Last night, Gary Vaynerchuk of WineLibrary.com, DailyGrape.com, and VaynerMedia.com spoke to a full-house in Dallas’ Lakewood Theatre at an event called GaryVeeinBigD.
Guest speakers included John Keehler, Cory Levy, Mike Yavonditte, and Bill Boebel. It was an exciting event because Gary brings so much passion and energy as well as a unique perspective on what it means to achieve success in marketing.
The theater was filled with entrepreneurs and digital marketing professionals, all hoping to catch a whiff of the magic that has made Gary the online success that he is.
According to Gary, while Content is King and Marketing is Queen, Context is what will deliver the goods in the future. Gary started the evening by sharing some context of his own, telling how he got started in business as a child and what lessons he learned that still affect him today.
“When I was six, I had seven lemonade stands. I put all my friends to work. Do you guys remember Big Wheels? I used to ride my Big Wheels and pick up my cash at the end of the day like I was Tony Soprano or something. Where’s my money?
“It’s amazing what you learn at such a young age. Two major things… I fundamentally believe that every person in this room is in the eyeballs and ears business. And the reason that we’re so obsessed with mobile is because you guys are looking at it right now. That is unbelievable. We’re in the eyeballs and ears business. No matter what your business, that is what you should be focused on. No matter if we’re B2B or B2C, i really don’t care. We want to story tell. If we’re good, we convert.
“…I literally would sit down on the corner of the street… I would just sit there for hours, trying to figure out as cars were driving by, what signs and what trees to put the lemonade signs on to figure out where their eyes were going and how to convert them.”
Adapting to the Times
This story illustrates the need to adapt strategies to what is, currently, rather than what was. Whereas all the marketing dollars have been spent on television, radio, and print advertising pre-1994, a shift was made toward banner ads. And now, another shift is happening. Gary says that today’s teens and pre-teens have grown up aware of the typical placement of ads on a website. Studies show that teens completely ignore the right hand side of any website and cannot recall any details of that right hand side due to the expectation that it contains advertising.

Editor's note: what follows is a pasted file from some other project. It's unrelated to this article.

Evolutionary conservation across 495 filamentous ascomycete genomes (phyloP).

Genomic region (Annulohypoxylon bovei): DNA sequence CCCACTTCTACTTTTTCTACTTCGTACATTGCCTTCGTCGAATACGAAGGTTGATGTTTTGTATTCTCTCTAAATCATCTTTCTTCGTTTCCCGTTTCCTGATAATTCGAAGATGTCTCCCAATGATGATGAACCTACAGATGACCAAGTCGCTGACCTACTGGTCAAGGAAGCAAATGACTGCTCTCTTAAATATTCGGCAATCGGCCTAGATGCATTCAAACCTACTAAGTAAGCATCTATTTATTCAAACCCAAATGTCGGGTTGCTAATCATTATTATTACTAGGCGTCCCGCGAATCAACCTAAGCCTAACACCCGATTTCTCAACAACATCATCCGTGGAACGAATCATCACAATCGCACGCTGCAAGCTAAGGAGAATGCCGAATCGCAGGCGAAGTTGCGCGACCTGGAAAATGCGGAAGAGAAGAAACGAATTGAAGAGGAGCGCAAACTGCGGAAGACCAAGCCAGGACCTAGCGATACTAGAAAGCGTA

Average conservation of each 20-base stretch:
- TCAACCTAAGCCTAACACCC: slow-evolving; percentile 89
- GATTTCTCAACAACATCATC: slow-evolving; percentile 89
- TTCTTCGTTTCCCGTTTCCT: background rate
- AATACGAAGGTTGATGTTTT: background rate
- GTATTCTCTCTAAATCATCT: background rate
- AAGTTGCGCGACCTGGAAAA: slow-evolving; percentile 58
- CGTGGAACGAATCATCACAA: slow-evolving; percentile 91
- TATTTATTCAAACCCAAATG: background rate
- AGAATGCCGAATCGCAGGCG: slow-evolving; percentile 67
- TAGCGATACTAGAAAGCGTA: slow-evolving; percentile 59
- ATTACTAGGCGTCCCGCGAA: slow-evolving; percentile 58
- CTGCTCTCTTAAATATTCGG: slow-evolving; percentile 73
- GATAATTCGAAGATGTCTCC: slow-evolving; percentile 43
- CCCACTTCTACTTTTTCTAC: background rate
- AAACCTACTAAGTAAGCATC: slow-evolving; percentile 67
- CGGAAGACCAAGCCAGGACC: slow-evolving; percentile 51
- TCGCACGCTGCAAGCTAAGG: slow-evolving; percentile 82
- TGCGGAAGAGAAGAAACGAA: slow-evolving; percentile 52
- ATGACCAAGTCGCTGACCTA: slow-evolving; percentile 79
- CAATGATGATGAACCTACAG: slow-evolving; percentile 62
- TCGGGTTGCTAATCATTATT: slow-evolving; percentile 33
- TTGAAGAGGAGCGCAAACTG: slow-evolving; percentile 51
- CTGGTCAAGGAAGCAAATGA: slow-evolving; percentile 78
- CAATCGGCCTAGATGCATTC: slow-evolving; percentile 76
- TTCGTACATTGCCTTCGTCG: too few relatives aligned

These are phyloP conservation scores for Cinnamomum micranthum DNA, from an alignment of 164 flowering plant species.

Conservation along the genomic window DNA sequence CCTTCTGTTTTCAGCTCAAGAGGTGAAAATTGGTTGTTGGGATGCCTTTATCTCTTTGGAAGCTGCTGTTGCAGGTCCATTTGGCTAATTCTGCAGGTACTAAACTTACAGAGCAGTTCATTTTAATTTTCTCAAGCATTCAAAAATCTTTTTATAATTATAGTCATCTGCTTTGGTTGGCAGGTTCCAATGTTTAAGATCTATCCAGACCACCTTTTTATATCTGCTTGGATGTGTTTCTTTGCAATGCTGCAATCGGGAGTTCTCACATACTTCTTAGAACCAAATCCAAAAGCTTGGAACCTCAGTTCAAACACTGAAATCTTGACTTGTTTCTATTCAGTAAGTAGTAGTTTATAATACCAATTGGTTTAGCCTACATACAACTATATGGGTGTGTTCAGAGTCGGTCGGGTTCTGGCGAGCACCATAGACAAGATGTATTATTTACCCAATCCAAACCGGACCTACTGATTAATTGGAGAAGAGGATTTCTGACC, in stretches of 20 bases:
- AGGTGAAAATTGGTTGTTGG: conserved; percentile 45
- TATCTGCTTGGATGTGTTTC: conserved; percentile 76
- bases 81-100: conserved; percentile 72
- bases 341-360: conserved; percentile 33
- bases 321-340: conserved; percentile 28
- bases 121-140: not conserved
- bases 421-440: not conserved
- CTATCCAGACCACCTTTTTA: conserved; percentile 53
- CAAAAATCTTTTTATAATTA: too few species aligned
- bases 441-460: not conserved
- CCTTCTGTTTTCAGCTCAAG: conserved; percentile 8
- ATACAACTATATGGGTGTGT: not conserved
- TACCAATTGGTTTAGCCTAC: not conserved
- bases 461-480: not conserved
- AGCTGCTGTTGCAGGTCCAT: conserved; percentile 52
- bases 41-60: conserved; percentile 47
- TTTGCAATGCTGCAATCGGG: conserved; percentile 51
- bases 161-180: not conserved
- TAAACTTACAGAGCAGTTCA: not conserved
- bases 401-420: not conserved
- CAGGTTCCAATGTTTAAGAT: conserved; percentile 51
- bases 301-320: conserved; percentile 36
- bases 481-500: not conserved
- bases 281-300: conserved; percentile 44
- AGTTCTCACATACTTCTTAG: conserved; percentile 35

Gary is convinced that the next major move in business is headed towards 1-0n-1 relationship marketing. That’s where broadcasting a message, even on social networking channels, is no longer effective. People learn to tune out the spiel and instead choose to bond with brands who reach out and speak and show gratitude to them individually. To make them feel special and important. That’s something that can’t be faked by mass marketing tactics.
Say Goodbye to Soap Operas
Perhaps the most compelling story of the night was about Guiding Light, the soap opera that began on NBC Radio in 1937. In 1952, Guiding Light made the impressive transition from radio to television. Gary noted how remarkable it was that the writers and producers realized that the eyeballs and ears, and therefore ad dollars, were transitioning to television, so they made the questionable leap.
Again, in the mid to late 2000s, the eyeballs and ears were shifting once again. Only this time, shows like Guiding Light couldn’t (or at least didn’t) make the transition. Studies showed that during premium soap opera hours, the female demographic most likely to watch had moved from soap operas to social gaming on Facebook. Games like Farmville had stolen the audience away, which resulted in stealing the ad dollars as well. Advertisers began looking at ways to implement their brands and products into online social games rather than television, and Guiding Light was forced to end its 72 year run in September 2009.
Gary used this story to illustrate the importance of, once again, knowing where the eyeballs and ears are. Regardless of what’s comfortable, success comes in the form of being early to the party and getting to know EVERYONE.
Most companies argue that its not scalable to contact and build relationships with every customer or potential customer when the target demographic reaches the hundreds of thousands, millions, and beyond. Gary offered an excellent practical answer to this problem: take the millions you would have spent on a Super Bowl commercial, hire 80 new employees, and place them online, engaging with every single customer and potential customer through channels like Twitter Search, Facebook Groups, forums, and Quora.
The Thank You Economy
Everyone in the building received a free copy of Gary’s latest book, The Thank You Economy, which furthers his belief that the true winners in the next five years will be brands and companies who “can prove they care about their customers more than anyone else. The businesses and brands that harness the word-of-mouth power from social media, those that can shift their culture to be more customer-aware and fan-friendly, will pull away from the pack and profit in today’s markets.”
After the session, Gary signed books for all who waited and then joined the crowd to watch the Mavericks game at Sfuzzi, a local pizza restaurant and bar in Uptown Dallas.